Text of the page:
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Macbeth1991

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The Custom of the Country
Edith Wharton, Linda Wagner-Martin
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Leo Tolstoy, Louise Maude, Alymer Maude

1001 Books You Must Read Before You Die

1001 Books You Must Read Before You Die - Peter Boxall

First of all, don't tell me what I "must" do before I die.

Just fuck off.

At fellow reader's behest, I'm writing my reactions to this list (not really the book, but give me a break - the book is just a bunch of pretty pictures and blurbs defending their idiotic choices). What's important is this shit-for-brains list.

Comment no. 1:

 


First, they need a subtitle for “1001 Books You Must Read Before You Die.” I’m thinking “Including Books That Will Make You Want to Die, Peel Your Skin Off, or Shoot Yourself in the Face” might do the trick.

And who the hell just is this Dr. Peter Boxall? Does he know the definition of words like quiddity, esoteric, psychotic, random, fucking insane, etc.? I’m hoping he does because all would apply to this half-assed, biased list.

Comment no. 2:

 


I take immediate issue (no pun intended) to the word seminal, deriving from "semen," and the whole stodgy, turgid prose describing the holiness of this craptastic list: "Each work of literature listed here is a seminal work key to understanding and appreciating the written word. These works have been handpicked by a team of international critics and literary luminaries..."

"a seminal work key to understanding the written word" [like books?:] !!

"literary luminaries" !? And I can just guess which ones they are given the disproportionate number of works by minor major authors. Hey, if someone is about to die, don't make them read every shithead book Ian McEwan or John Barth ever wrote.

Do you really think Roth's very minor and miss-able The Breast is going to put someone in an orgasm over the "written word"?

Comment no. 3:

 


I sure hope this list isn’t in any particular order. I’d hate to think Franzen’s metaphorically and literally shit-impacted book, The Corrections is among the top 100.

Oh, and nice coverage of lit before 19th century. There are a few stabs at SEVERAL CENTURIES at about book number 950 or so, but apparently we can just remain illiterate about Chaucer, Shakespeare, the Bible, Spenser, Donne, and the endless number of “SEMINAL” authors/books that are ignored completely.

A medley of the books that are pleasant reads but hardly life changing:

• The Life of Pi
• Curious Incident of the Dog in Night
• The Hours – how could Cunningham take such a good idea for a plot and screw it up so royally?
• Surfacing – nearly anything by Margaret Atwood is worthy, but why pick one of her earliest novels, where her potential has not yet been realized?
• One of Miller’s Tropic books would have been more than enough thank you.
• Who the hell ever heard of Wharton’s Bunner Sisters? I need to read that before I die? Maybe I should read Ethan – this book sucks – Frome again too. No. For Wharton it is House of Mirth and The Age of Innocence.

 

 


Colossally stupid list made into a giant and equally stupid book.

Addendum

Comment no. 4:

So Dr. Boxall/Boxass, to snatch a line from The Rainmaker, “you must be stupid, stupid, stupid.” You’ve now had three tries (2006, 2008, and 2010) to get this sorry ass list in shape, but you’ve fucked it up every time.

In response to your smarmy introduction, which Paul describes: “…this is supposed to be a loose and baggy overview of The Novel, as opposed to drama or biography or history or biography,” I shout BULLSHIT! I’ll agree with the loose and baggy adjectives, but in no way is this list a representative listing of The Novel (and what’s with the reverential capital letters, asswipe?).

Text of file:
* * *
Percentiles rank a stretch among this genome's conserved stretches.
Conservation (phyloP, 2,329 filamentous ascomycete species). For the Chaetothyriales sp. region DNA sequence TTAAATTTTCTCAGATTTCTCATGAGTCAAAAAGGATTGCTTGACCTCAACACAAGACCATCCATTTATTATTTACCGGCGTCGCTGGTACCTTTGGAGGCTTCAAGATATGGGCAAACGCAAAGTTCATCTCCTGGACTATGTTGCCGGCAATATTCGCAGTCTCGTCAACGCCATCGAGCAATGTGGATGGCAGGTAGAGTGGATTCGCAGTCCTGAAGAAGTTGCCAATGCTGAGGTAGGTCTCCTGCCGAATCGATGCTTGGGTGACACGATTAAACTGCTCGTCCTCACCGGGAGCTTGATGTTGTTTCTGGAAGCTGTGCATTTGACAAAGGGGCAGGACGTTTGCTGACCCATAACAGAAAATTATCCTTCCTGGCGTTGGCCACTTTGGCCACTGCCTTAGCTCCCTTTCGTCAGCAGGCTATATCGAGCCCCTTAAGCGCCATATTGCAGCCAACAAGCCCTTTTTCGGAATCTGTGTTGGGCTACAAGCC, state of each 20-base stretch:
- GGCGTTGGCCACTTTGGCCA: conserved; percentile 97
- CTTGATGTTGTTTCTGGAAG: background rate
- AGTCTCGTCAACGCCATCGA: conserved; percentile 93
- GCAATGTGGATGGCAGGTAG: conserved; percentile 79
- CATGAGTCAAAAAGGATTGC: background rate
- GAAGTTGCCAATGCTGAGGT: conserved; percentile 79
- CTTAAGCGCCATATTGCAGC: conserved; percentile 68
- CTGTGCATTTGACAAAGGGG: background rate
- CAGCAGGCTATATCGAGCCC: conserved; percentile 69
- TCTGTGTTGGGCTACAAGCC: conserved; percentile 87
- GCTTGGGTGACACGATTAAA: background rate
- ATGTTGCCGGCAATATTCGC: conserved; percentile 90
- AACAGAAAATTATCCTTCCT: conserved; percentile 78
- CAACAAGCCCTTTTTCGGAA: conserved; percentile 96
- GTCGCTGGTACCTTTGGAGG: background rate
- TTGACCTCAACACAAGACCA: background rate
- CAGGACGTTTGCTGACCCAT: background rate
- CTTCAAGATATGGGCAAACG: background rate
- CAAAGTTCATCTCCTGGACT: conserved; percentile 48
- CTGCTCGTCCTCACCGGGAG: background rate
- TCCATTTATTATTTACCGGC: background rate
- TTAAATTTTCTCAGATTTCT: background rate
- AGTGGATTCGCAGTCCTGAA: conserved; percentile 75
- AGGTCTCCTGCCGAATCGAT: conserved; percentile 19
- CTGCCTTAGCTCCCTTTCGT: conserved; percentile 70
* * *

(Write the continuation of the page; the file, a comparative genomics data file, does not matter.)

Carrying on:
For starters, your various lists have included short story collections (not a novel), a single short story (not a novel), autobiographies (not a novel), confessional memoirs (not a novel), histories (not a novel), creative nonfiction (not a novel) and nonfiction essay collections (not a novel). Is there something mysteriously complicated about a novel’s definition, basically, “an extended fictional narrative in prose containing a plot,” that eludes you? Do you find this definition hopelessly complex? There is a cure. Stop creating these inaccurate, nonrepresentational crap-ass lists that suggest you know something about The Novel. You don’t.

Then, even if Boxass were able to plant the definition of a novel firmly into his not particularly fertile brain, he’d want to work on creating a list that’s representational. Let me explain. The good doctor has decided to use 1001 as the definitive number for our pre-death reading pleasure. Given the number of stellar novels produced, that is a tiny number. Logically, you’d accord an author no more than one book, unless there was an immensely compelling reason to do otherwise. Does Boxall do this? Noooooooooooooo!!!!!!!!

In the list’s most recent incarnation (and this is attempt no. 3, Boxass), the good doctor still doesn’t grasp the idea of representation. In a list of only 1001 novels, should any author be accorded FIVE books? Apparently so. Boxall feels it imperative that we read, not one or two, but a whopping five novels each by J.M. Coetzee, Graham Greene, and Thomas Mann.

In comparison, ground-breaking novelists like Mark Twain, Charlotte Brontë, Nathaniel Hawthorne are accorded respectively 1, 1, and 2 novels apiece. But hey! We need to save space so we’re able to read FOUR books by Georges Perec, two books by Dashiell Hammett, and two books by John Le Carré. Aaaaarrgggghhhhh!!!! I’m not even going to touch all the ESSENTIAL and IMPORTANT novelists you omitted altogether, dickhead, but too bad, so sad…

Three strikes. You’re out...